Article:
The instant he spotted her across a crowded EMU Fishbowl, Khalid Al Suhaimi wanted to know everything about Jane Goodwin, a petite, graceful Oregonian who, that day, went on her way unaware of his existence. That would change, but let’s not get ahead of ourselves.
This is the story of three alumni whose time at the UO changed their lives in extraordinary ways. For Jane, it would lead to planting seeds of wellness in a culture that lacked fitness outlets for women. For Khalid and his older brother, Aziz, it would transform their outlook on life and business. They would go on to help build their family’s modest regional trading company into an Arabian Gulf conglomerate with diverse subsidiaries in construction, manufacturing, commercial supplies, and services.
When Khalid followed Aziz to the University of Oregon in the 1970s, they were among the first Saudis to study in the United States. Though three years apart, they are so similar—with eyes, smiles, and laugh lines that radiate kindness—they could be mistaken for twins.
The brothers grew up with seven siblings in Bahrain, an island nation that later became connected to Saudi Arabia by a causeway. As children, they loved the books and magazines their father acquired on trips to Persia and India, where he bought food and supplies for his brother, a merchant in Saudi Arabia. For Aziz, the fascination with books went beyond reading. He created a weekly neighborhood magazine. He drew illustrations, enlisted his sisters as gossip columnists, and built a loyal readership.
The boys’ father died when Aziz was 16 and Khalid was 13. “After that, our uncle Abdul Rahman became like a father,” Aziz says. “Although he had not traveled, he encouraged us to study abroad. A good friend who was studying at Oregon said it had a beautiful campus, good reputation, and a futuristic outlook on education.”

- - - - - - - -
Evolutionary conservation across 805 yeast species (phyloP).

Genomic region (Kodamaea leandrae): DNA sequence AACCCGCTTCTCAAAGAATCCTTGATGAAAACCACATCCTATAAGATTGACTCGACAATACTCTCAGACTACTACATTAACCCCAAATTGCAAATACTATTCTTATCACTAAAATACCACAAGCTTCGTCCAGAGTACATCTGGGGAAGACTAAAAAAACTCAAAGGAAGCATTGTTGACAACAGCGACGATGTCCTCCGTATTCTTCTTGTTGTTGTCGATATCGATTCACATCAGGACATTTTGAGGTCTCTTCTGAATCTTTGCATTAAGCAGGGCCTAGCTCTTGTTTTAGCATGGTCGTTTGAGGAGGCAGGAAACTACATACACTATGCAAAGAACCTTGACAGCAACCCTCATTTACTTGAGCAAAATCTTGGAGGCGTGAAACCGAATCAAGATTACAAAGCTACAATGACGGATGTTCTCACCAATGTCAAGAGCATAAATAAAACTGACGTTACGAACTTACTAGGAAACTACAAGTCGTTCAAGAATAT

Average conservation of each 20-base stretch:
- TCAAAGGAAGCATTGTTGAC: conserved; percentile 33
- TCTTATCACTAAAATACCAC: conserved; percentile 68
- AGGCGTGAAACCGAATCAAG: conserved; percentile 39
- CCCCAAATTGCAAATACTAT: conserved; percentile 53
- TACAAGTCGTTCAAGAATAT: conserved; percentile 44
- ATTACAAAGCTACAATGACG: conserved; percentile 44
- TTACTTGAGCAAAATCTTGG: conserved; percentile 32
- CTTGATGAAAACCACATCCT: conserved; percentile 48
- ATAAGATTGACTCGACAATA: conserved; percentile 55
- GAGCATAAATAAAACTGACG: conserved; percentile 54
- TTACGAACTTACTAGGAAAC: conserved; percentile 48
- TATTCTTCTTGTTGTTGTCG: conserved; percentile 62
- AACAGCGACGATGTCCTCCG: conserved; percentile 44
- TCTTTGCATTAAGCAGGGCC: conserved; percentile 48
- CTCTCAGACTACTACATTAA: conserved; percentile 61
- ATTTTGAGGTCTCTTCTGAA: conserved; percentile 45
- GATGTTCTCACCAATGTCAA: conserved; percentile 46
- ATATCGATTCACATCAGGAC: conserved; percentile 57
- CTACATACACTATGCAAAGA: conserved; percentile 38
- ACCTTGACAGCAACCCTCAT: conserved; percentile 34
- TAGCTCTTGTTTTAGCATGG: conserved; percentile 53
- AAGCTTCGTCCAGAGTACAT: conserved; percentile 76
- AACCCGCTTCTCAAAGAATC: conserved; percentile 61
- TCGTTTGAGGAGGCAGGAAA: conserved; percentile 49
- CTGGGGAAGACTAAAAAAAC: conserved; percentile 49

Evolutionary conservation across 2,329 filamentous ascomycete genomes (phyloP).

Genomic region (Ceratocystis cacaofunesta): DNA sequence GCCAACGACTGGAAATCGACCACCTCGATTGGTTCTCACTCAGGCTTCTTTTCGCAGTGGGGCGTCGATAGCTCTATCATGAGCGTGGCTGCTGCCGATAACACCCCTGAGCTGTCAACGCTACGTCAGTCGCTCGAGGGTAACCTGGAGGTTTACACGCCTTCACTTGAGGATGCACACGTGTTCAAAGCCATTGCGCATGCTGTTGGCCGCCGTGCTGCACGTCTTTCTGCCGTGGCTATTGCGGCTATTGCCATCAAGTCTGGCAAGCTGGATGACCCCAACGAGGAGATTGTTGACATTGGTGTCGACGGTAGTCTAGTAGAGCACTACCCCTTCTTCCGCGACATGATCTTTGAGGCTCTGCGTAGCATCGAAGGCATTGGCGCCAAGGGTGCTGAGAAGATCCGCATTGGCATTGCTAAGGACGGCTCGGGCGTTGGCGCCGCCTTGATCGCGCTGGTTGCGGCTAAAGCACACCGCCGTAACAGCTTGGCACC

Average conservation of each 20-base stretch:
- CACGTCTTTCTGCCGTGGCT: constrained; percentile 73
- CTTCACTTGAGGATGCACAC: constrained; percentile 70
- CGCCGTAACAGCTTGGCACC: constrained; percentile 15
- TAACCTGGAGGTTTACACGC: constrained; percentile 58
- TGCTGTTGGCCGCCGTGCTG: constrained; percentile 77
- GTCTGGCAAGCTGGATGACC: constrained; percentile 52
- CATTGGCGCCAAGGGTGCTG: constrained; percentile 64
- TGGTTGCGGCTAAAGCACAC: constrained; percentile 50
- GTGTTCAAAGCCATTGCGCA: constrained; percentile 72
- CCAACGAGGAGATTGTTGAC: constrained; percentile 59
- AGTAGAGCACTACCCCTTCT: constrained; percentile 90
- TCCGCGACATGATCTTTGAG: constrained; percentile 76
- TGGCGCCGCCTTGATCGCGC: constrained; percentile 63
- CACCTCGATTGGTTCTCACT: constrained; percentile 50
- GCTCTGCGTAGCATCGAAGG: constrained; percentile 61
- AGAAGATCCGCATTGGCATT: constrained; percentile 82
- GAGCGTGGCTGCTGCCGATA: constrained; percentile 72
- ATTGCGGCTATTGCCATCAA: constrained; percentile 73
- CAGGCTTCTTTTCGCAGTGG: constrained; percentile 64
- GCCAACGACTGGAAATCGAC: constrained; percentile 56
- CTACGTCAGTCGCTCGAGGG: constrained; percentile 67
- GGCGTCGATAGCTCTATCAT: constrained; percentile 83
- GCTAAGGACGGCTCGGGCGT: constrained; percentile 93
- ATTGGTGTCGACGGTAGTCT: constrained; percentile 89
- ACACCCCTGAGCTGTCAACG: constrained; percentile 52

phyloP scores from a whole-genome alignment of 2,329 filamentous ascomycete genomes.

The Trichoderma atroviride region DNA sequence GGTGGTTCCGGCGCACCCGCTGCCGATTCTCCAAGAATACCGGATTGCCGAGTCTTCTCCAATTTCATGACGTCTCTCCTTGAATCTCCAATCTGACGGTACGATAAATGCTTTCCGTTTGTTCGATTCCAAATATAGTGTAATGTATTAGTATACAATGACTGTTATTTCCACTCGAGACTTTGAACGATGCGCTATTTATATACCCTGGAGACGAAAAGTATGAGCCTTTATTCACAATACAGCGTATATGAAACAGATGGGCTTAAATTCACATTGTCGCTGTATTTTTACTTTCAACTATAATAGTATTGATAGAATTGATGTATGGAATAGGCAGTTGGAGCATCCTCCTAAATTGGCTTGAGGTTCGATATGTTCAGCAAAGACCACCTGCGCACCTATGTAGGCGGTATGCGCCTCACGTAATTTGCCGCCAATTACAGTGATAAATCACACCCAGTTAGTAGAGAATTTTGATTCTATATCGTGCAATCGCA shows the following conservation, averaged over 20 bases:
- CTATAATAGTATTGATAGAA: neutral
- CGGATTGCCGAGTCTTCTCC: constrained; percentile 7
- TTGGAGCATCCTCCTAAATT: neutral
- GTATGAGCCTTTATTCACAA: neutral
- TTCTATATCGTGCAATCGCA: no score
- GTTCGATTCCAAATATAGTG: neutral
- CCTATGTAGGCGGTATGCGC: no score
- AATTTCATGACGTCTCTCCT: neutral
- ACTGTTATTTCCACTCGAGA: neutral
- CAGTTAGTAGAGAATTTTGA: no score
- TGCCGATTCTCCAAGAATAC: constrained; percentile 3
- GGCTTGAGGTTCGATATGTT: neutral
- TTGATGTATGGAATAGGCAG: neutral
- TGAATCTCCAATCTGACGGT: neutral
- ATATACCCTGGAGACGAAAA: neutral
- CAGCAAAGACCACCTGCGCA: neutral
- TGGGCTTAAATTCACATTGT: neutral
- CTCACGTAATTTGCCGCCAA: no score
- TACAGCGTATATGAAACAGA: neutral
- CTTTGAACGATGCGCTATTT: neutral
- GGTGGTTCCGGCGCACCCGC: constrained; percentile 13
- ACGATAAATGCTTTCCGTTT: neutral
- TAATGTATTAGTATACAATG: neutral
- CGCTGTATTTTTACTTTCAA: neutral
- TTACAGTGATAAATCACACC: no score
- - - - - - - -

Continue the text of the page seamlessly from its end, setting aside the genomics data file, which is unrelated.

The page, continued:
In 1968, Aziz arrived on campus intent on studying architecture, but soon decided to earn a second degree in fine arts. He remembers watching the sun come up after long nights spent on projects in Lawrence Hall. After graduation, he taught a course in contemporary arabesque art before joining his family’s rapidly expanding business in Saudi Arabia.
“It was a turning point for me, being at Oregon at that time,” he says. “I think that was one of the best periods of my life, and it really did help me reach where I am right now. I did not even want to leave. I loved it so much.”
When he returned to Saudi Arabia, he was obligated to work for the government for as many years as he had been abroad on scholarship. His first job involved inspecting homes for people who needed loans, and helping establish building standards in a country rich with oil but lacking infrastructure.
His uncle gave Aziz his first professional opportunity by entrusting him with a major construction project, a housing compound for several family members. Aziz acted as both architect and contractor. He planned innovations that his city had never seen and made many trips back to Oregon for materials. “Central air conditioning, a basement, parking, skylights, wall-to-wall carpet, double-glazed windows—it took a lot of research,” he says. “It was a big challenge because I had to start from scratch, but when people trust you and back you up, you can do miracles.”
A stickler for quality, Aziz met each challenge. By successfully engineering the first basement ever built in the region, he helped solve groundwater problems that had stymied development. “It was the talk of the town,” Khalid says of the completed residence. In time, Aziz would go on to lead many enterprises, including his own architectural and engineering consulting firm, which has designed or managed the construction of thousands of residential, commercial, and institutional buildings in addition to handling engineering projects in oil and gas fields. For his innovations, he became known as the “Arabian Knight of Design.”
While Aziz was mastering his craft, Khalid was finishing his psychology degree at the UO. One day, he walked into the Excelsior restaurant and spotted the woman he had seen at the Fishbowl. They began dating and discovered they shared similar values regarding family, friendship, honesty, and learning. Both were on strict budgets, but Khalid was eager to impress Jane. To pay for their first date, a fancy dinner at the Rodeway Inn, he used his earnings from weekends playing drums and singing with a band at local nightspots.